Sep 28, 2009

What Remains: Japanese Americans in Internment Camps

My friend Margaret Chula, poet, has a new book out. What Remains: Japanese Americans in Internment Camps, Poems by Margaret Chula, Art Quilts by Cathy Erickson.

This collaboration of artists is very moving. Each art quilt has an accompanying poem written in a different voice from the camps. A young boy who had a pet rabbit, a young woman longing to dance the jitterbug, a husband/father fashioning furniture from scraps of wood.

"This is truly a beautiful, remarkable achievement -- two artists bringing history to life through visionary quilts and insightful writings." ~ Lawson Fusao Inada, Poet Laureate of Oregon

"Cathy Erickson's quilts, combined with Magaret Chula's luminous poems, evoke emotions of rage, regret, confusion, sadness, resignation and ultimately, hope." ~ Colleen Wise, Casting Shadows: Creating Visual Depth in Your Quilts.

"The dynamic interplay of Magaret Chula's poetry and Cathy Erickson's quilts is collaborative art at its best. Chula's poems weave a memorable story and voice into each visually stunning quilt -- together a powerfully beautiful interpretation of the Japanese American interment camp Experience." ~ Amy Uyematsu, 30 Miles from J-Town.

This is a subject that is close to my heart. One of my mother's best friends was interned at Minidoka, and college friend's parents met at Manzanar, and another a high school friend's father caught scarlet fever at Tule Lake.

In 1990, Portland, Oregon dedicated a park on the waterfront to the people who were rounded up and sent to the camps. It was part of an event that brought back -- some for the first time since being interned -- people who had lived and worked together in Portland. And I was on the publicity committee at that time.

I took some oral histories from returnees. What had happened to them after they had to leave their homes and businesses, during their internment and after their release. As part of my duties, I tried to place articles about the reunion and the internment in national magazines and newspapers. I remember one young assistant editor I contacted in New York. She told me that they did not publish fiction. I told her that it was the truth, and she said that the United States would never do that to U.S. citizens and I must be mistaken they must have been Japanese nationals and spies. She further told me that she had asked other people in her office in New York about the internment and nobody else had heard about it either.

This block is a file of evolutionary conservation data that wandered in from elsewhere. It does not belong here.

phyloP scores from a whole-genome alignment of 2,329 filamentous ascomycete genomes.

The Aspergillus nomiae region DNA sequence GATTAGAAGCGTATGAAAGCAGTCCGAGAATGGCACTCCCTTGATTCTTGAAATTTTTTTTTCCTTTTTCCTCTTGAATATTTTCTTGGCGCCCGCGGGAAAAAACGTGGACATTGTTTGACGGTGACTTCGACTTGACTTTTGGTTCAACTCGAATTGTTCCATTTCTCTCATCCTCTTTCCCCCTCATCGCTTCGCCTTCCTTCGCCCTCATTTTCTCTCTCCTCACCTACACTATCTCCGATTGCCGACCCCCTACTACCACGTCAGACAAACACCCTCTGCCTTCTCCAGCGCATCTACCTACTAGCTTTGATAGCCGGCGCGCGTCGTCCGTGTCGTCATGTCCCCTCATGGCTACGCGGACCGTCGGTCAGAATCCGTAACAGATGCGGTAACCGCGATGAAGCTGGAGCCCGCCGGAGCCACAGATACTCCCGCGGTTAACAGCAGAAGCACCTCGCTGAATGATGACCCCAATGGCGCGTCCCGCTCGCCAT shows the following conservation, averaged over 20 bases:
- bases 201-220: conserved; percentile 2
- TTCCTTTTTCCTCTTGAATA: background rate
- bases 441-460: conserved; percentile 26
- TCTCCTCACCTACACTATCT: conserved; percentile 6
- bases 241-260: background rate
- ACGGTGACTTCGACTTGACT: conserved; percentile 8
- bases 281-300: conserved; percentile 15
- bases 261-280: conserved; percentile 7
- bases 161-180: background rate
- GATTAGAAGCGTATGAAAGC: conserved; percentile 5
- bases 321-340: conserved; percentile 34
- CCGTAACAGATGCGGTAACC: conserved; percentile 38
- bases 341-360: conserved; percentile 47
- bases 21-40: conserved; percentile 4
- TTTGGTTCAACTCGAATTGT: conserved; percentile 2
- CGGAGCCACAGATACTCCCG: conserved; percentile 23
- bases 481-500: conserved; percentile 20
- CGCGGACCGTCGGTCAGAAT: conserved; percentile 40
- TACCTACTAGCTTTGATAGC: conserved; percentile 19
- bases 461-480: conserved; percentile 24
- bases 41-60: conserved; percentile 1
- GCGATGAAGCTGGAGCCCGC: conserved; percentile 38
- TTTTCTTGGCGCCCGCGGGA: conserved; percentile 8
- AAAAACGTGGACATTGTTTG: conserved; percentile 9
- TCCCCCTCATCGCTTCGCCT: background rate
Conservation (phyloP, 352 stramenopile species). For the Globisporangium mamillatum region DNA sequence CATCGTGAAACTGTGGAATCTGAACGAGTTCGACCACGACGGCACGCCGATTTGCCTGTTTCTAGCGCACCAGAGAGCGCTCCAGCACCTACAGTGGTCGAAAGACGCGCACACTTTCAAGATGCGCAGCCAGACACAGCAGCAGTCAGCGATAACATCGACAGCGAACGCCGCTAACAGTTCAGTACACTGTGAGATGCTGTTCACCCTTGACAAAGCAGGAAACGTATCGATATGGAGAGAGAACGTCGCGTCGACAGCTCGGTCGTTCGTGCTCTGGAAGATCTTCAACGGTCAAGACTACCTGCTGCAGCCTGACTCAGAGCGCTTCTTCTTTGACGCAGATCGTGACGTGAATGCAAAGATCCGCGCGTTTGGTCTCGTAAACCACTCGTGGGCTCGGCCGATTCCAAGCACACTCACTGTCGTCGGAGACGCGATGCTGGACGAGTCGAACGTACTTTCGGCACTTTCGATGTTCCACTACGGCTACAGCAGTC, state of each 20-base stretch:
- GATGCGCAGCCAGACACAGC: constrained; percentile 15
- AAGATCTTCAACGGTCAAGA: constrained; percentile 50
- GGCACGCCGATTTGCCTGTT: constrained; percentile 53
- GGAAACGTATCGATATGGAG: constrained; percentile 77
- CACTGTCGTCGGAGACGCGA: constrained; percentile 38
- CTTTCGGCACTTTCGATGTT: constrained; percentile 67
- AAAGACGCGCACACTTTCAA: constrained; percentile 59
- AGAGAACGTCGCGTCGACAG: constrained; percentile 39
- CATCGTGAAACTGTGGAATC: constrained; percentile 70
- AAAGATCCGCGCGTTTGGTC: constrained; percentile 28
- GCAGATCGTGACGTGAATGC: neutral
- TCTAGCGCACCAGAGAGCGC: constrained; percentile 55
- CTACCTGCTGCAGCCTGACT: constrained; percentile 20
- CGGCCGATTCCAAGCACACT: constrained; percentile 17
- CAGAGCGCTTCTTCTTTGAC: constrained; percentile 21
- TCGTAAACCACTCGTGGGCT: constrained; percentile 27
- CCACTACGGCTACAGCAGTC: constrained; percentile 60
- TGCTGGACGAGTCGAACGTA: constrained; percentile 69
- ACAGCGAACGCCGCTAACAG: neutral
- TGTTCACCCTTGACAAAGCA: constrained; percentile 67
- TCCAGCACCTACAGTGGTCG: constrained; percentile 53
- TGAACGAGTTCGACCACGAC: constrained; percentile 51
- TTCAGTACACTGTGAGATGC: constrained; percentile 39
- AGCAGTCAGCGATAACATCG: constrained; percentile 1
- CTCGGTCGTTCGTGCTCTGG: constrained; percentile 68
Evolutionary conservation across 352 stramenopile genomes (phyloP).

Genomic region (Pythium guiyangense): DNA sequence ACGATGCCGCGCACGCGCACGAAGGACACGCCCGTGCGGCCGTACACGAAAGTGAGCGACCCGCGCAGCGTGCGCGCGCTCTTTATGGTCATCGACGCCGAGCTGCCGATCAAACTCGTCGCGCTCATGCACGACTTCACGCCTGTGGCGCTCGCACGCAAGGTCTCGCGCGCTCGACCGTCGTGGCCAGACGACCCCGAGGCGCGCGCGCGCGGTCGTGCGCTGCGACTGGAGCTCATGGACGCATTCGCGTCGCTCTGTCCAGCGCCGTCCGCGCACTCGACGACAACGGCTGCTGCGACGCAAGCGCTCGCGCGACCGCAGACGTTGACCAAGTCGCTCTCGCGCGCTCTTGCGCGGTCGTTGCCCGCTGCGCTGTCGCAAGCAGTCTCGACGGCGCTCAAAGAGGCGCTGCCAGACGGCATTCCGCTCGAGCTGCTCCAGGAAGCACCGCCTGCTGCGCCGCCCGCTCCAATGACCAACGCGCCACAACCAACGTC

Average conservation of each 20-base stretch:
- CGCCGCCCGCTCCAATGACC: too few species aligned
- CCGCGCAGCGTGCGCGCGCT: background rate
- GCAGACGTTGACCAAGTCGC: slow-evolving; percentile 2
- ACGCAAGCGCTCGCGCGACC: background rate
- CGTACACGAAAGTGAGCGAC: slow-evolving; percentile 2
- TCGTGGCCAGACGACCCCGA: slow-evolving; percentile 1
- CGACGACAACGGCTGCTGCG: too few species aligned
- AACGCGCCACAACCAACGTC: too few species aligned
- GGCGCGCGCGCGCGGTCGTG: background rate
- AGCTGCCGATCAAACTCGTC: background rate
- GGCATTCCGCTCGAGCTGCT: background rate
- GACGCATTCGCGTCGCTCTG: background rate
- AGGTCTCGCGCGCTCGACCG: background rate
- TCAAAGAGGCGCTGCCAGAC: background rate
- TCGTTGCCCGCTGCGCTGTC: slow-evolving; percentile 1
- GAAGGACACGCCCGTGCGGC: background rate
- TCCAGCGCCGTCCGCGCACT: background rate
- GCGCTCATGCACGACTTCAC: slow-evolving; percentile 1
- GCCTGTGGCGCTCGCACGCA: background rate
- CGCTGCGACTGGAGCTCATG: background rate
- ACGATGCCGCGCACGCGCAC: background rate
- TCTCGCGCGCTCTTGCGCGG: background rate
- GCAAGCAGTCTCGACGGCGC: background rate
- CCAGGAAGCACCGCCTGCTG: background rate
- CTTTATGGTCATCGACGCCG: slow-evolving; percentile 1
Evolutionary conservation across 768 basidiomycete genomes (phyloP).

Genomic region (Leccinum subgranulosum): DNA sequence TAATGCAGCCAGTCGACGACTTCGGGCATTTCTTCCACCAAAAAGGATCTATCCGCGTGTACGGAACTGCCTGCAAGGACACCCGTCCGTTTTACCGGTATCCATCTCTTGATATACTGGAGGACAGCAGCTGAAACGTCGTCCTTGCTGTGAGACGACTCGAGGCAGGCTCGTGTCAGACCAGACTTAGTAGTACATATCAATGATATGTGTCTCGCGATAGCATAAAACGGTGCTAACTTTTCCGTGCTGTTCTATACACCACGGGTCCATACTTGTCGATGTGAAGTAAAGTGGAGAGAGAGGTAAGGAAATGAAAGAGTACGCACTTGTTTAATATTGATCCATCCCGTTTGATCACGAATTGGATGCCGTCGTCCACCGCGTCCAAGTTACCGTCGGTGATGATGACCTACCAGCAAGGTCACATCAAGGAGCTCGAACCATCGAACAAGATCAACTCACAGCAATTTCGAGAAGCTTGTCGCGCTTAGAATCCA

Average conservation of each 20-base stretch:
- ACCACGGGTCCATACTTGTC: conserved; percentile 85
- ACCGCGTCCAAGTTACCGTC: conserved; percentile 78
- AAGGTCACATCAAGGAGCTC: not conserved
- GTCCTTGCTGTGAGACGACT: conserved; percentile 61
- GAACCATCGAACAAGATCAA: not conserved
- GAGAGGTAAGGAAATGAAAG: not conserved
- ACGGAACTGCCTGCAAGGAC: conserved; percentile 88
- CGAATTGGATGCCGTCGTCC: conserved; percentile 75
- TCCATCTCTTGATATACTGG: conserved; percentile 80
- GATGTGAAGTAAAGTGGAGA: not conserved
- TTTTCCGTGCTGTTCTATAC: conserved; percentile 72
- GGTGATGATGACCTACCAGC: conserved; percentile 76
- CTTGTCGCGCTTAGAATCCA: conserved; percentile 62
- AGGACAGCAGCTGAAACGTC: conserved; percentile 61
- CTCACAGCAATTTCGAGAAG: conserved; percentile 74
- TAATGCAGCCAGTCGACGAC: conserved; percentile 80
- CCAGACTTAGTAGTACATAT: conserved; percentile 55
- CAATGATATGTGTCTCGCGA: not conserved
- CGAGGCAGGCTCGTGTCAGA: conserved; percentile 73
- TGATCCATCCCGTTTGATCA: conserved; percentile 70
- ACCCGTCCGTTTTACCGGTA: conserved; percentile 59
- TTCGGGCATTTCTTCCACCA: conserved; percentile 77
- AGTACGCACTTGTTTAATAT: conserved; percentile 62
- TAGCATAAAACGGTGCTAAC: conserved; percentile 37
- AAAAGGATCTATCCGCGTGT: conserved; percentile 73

You can see the park along the waterfront in Northwest Portland. The cherry trees bloom there every spring, and you can stroll along the path of stones carved with haiku about having your freedom taken away.

You can order your own copy of this wonderful book from:

Full Color, 108 pages, 8.5 x11, $24.95 + $3 S/H

Edited to add that the Address and ISBN for this book is wrong. Please order your book from:

Katsura Press
P.O. Box 10584
Portland OR 97296
ISBN: 978-0-9638551-1-4


  1. Sounds like a great book. Interesting isn't it how history gets edited to suit politics/education/social correctness. I'm sure the same kind of editing happens here in the UK, but odd that such a big event is not common knowledge in the US.

  2. Jane,
    Thank you for your comment. It was fear that led the U.S. to do this to fellow Americans, and probably shame that kept people from knowing about it even years later. Many of the people I listened to and recorded their stories said that they wanted the story to be told so that it would never happen again.
    Take care,

  3. For anybody in the Portland area, Maggie is doing a reading with this book along with friends and fellow poets Penelope Schott and Penny Harter this coming Tuesday, October 20th, at Looking Glass Bookstore in Sellwood!

  4. Thank you anonymous. I'd love to go, but I am teaching that night. If anyone else is attending please let me know how it goes. If you'd like a signed copy of this beautiful book please go to the reading.